If you really want your employees to ride to work, try offering a free bike valet like this New York company. But discourage them from stealing a bikeshare bike to commute with.

A Baltimore driver hits a cyclist while trying to pass on a curve, then gets out of his SUV and hits him some more. With his fists. Showing how non-seriously authorities take traffic violence, he’s out on just $25,000 bail.

 

International

A musician rides 1,800 miles across Canada to perform, while supporting a movement for clean air, food and water.

Bicycling looks at how Bogotá’s ciclovía changed the world. I’m not sure the new Mobility Plan would have passed without CicLAvia, which is based on the Bogotá event.

Better bike routes and more bicycling could solve the traffic problems in Manchester UK.

A British bike rider was lucky to get away with a broken wrist and hand injuries after someone sabotaged his bike by disconnecting his brakes; the local government councilor crashed into a lamp post after careening down a hill at 30 mph.

A private postal service in Edinburgh delivers the mail by bike for a third less than conventional services; not surprisingly, business is growing by booming 20% a month.

A Chinese tourist who was kidnapped by Taliban militants while bicycling through Pakistan over a year ago has been freed by Pakistani security forces.

 

Finally…

It may not be safe for Florida kids to bike to school, but at least they can pedal at their desks. A new smart helmet could help avoid wrecks. Too bad we can’t get drivers to wear it.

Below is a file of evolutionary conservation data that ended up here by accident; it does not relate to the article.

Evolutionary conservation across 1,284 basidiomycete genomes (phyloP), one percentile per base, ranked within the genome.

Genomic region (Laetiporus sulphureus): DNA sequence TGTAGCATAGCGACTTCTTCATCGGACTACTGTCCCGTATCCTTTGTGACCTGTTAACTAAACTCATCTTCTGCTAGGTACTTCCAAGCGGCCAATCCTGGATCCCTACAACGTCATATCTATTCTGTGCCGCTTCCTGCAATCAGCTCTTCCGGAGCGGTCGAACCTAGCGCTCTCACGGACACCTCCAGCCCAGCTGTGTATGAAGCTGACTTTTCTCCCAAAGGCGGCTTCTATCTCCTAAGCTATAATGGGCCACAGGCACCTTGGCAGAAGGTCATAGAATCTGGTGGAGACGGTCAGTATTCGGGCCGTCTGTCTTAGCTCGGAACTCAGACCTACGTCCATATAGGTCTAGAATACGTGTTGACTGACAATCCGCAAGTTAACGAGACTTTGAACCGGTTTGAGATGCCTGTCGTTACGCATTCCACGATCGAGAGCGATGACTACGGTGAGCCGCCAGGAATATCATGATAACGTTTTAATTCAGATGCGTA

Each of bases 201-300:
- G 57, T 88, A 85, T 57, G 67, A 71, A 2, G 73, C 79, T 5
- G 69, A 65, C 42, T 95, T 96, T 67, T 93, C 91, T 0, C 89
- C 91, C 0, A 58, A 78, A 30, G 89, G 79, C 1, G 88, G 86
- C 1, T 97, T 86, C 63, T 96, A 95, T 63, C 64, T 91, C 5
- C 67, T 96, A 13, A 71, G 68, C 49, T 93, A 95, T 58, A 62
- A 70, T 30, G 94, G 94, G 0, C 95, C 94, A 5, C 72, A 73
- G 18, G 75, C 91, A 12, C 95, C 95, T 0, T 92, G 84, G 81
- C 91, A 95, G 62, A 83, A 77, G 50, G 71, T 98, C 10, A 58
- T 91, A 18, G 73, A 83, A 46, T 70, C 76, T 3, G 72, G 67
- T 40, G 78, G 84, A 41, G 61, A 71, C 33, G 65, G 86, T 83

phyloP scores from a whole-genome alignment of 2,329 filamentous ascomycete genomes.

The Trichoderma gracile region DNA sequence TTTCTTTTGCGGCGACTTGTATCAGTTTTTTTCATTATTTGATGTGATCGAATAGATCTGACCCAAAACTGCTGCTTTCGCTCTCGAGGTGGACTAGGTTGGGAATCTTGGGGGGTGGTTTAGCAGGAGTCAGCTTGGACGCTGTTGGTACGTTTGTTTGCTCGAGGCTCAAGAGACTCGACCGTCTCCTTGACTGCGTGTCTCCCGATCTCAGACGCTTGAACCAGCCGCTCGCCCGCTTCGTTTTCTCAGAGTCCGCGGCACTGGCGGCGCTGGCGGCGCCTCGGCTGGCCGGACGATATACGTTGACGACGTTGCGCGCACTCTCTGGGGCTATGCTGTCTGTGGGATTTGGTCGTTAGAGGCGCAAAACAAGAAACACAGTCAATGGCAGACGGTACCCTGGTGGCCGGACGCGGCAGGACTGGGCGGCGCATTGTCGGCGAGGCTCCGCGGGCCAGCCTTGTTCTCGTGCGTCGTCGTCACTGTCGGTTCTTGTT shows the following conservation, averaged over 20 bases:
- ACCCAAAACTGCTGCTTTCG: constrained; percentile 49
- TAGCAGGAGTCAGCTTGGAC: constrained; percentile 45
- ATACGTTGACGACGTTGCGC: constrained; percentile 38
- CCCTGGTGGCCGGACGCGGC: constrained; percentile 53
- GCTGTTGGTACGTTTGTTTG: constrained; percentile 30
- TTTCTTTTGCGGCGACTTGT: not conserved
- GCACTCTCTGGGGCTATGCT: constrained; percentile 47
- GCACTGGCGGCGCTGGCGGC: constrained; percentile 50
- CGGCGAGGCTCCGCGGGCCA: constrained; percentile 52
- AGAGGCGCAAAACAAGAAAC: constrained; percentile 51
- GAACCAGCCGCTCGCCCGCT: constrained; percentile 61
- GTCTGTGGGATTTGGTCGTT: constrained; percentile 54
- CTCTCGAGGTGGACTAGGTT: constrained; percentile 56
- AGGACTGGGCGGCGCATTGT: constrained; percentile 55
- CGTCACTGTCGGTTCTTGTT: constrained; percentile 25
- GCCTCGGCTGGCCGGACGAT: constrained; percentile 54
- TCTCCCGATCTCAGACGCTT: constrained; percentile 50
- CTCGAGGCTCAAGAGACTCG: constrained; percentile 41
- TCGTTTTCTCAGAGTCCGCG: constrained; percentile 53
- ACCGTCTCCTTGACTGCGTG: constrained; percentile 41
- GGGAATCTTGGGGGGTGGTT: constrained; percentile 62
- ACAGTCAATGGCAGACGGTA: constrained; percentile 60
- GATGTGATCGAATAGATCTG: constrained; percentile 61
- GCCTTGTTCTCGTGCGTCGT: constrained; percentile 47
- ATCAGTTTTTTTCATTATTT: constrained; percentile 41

And while the driverless car is still in development, the riderless bike is here today.

 

The Dept. of Currently Infeasible vs. the Dept. of Just Get It Done.

The difficult, I’ll do right now; the impossible may take a little while.

— Crazy He Calls Me, by Carl Sigman and Sidney Keith Russell

A few years back, I was hired as advertising director for a company that made electronic musical and recording equipment.

Years of mismanagement had put the company in serious financial trouble. And I was given less than five months to hire and train an in-house creative team, develop a new marketing strategy to completely reposition the company, and create an ad campaign good enough to pull them from the brink of bankruptcy.

It wasn’t possible.

I knew it. They knew it. And I agreed to do it anyway.

After countless long hours, including working both Christmas and New Years Day, we got it to the printer just minutes before our final drop-dead deadline, and broke the new campaign on the eve of the most important trade show in the company’s history. Three days later, they left with over $6 million in new sales — nearly 75% of the total sales for the entire year before.

It wasn’t enough. Within a few weeks, the bank cut off funding, and the company’s assets were liquidated in bankruptcy court.

It may not have been my best work, but I am more proud of that than anything else I’ve ever done in my career. Because I refused to accept that it couldn’t be done. And got it done anyway.

Now compare that with the sad state of our local transportation authorities. At a time when this city desperately needs bold leadership to solve its transportation problems, we get excuses and endless delays.

Consider our nascent rail system.

Metro has methodically focused on building just one or two lines at a time, making painfully slow progress on a railway that is decades away from touching the lives of most Angelenos, unless their starting and ending points just happens to be near one of the lines. And they don’t mind going through Downtown to make their connections.

The planned routes that might, someday, turn it into a viable transit system won’t break ground for years — and many, such as the long-promised Subway to the Sea — aren’t even scheduled to be completed in my lifetime. Unless I happen to live a very long damn time.

Contrast that with Denver, where city leaders had talked about the need for light rail for decades, yet it was constantly derailed by one seemingly insurmountable obstacle or another. Until local voters finally elected an administration determined to cut through the red tape and just get it done.